By building relationships with currently-employed, executive-level professionals, we source talent other agencies aren’t able to access.
After much reflection, you have decided that your current job is not right for you, and it is time to move on. With your updated resume in hand, you pursue some exciting new opportunities. Before you know it, you say “YES” to a new job that is both challenging and financially sound.
Whew! Time to take a deep breath, muster up courage and let your boss know you are resigning. To your relief, he takes the news well. To your surprise, however, he presents you with a very tempting counter offer.
Undoubtedly, he is trying to entice you to stay; he believes throwing more money your way will sway you. RED FLAG! Why is he offering you a raise now that you have decided to leave? Has he finally realized your worth, or does he just not want to lose you to the competition?
Ask yourself: Are you suddenly feeling valuable, and irreplaceable to your current employer? Why didn’t your boss give you a raise before realizing he was going to lose you?
Stop and think carefully before accepting the counter offer. Remember, it is from a company that you were happy to leave.
When an employee is happy, a salary increase offered by another company is seldom the prime reason for moving on. Are a few extra dollars enough to put aside the issues that caused you to resign in the first place? If the money is your primary concern and you are happy with all other aspects of your job, then perhaps a few extra dollars is enough.
Still, suppose your problems are systemic: culture, the type of work and incompatibility. Things unlikely to change overnight. It should not take you resigning for things to change. A sudden counter offer as a response to you quitting could indicate poor management. If it is based on desperation rather than merit, nothing will change for you in the long run.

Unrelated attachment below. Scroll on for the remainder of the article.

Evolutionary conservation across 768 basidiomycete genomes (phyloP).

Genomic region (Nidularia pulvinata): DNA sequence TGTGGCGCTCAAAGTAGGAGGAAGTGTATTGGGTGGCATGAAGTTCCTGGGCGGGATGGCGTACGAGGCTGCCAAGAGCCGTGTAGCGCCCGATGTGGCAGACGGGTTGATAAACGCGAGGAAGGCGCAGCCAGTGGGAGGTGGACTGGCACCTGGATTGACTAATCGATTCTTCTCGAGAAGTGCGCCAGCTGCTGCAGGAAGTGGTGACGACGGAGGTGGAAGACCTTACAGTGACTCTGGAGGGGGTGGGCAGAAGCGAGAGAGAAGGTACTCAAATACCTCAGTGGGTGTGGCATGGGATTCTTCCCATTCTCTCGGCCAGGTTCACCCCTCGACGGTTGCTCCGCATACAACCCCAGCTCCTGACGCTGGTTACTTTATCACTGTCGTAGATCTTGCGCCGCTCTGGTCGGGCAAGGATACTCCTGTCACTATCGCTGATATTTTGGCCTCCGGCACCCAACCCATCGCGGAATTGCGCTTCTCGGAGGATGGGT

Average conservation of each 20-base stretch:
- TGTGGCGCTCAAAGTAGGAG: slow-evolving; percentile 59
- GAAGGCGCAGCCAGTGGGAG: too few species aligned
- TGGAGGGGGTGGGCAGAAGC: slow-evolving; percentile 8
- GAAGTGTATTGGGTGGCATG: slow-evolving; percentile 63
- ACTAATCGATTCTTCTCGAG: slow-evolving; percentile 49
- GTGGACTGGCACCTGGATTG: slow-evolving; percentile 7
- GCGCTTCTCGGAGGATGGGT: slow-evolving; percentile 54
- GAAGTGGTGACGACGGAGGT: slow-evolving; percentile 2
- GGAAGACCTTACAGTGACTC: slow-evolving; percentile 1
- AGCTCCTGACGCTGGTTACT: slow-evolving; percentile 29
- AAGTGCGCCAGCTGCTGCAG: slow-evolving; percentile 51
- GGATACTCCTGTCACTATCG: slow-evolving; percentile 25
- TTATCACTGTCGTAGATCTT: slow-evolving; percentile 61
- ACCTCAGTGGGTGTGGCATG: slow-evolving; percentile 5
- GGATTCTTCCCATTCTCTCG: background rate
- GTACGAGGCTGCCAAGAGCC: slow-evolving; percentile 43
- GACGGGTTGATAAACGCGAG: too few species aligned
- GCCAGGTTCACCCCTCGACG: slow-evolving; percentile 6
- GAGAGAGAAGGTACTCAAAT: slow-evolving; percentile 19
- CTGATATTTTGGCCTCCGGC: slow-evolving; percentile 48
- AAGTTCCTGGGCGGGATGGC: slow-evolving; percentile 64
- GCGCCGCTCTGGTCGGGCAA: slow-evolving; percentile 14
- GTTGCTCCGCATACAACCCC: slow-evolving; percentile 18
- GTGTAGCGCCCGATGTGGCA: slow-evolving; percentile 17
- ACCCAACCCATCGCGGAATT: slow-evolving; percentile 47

Beware of feeling a sense of personal obligation, either to the company or to a co-worker. The decision to leave a job should be about you and the long-term success of your career.
Likewise, if the counter offer includes promotion or more responsibility, think about how your colleagues will view you. You may not get the support you need from them to make your new position work if they believe it took you threatening to leave to get promoted. They could feel a sense of betrayal and question how invested you are in the team if you were prepared to go in the first place. They will question whether they can still trust and rely on you.
The best advice we can give you is to NEVER accept a counter offer. No reasoning in the world will make your current job better by accepting a counter offer. Not only will you become a pariah, but resentment, distrust and ultimately, unhappiness will abound. To ease your mind, make a list of the things you are looking for in a new job; this will reassure you are on the right track:
Remember, there was a good reason you looked for and accepted a new job. Keep in mind that the new company is making you a better offer because they think highly of your skills, attitude, and potential to add significant value to the team.